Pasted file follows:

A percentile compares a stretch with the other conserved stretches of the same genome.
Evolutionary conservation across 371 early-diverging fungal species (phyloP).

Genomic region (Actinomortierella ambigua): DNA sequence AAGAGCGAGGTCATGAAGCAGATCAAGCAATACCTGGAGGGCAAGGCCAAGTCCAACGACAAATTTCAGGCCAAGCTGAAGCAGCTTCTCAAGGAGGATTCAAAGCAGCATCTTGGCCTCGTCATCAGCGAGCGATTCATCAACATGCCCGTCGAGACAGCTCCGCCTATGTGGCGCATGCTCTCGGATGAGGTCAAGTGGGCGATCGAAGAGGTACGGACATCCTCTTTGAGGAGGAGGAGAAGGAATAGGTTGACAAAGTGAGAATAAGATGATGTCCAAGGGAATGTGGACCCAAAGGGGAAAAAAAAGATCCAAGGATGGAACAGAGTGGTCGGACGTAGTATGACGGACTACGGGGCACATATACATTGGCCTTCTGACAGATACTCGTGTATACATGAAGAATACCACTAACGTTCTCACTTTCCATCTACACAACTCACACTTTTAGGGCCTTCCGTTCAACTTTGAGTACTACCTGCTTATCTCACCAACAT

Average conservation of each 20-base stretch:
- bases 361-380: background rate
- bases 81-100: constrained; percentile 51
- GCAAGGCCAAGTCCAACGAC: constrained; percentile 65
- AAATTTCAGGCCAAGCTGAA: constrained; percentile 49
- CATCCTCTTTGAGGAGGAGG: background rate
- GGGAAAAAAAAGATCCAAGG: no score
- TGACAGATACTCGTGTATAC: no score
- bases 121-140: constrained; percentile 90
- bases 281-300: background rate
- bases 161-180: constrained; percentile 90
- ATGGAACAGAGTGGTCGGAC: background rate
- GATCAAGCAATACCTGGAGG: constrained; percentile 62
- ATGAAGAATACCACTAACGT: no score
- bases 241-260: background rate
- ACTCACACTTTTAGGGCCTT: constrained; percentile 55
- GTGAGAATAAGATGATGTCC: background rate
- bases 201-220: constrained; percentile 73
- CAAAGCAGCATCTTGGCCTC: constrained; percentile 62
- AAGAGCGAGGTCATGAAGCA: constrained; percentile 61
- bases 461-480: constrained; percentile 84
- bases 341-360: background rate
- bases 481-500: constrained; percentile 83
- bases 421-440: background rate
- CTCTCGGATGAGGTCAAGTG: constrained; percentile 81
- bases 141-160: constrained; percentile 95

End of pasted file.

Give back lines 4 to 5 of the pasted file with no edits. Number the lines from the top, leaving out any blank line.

Average conservation of each 20-base stretch:
- bases 361-380: background rate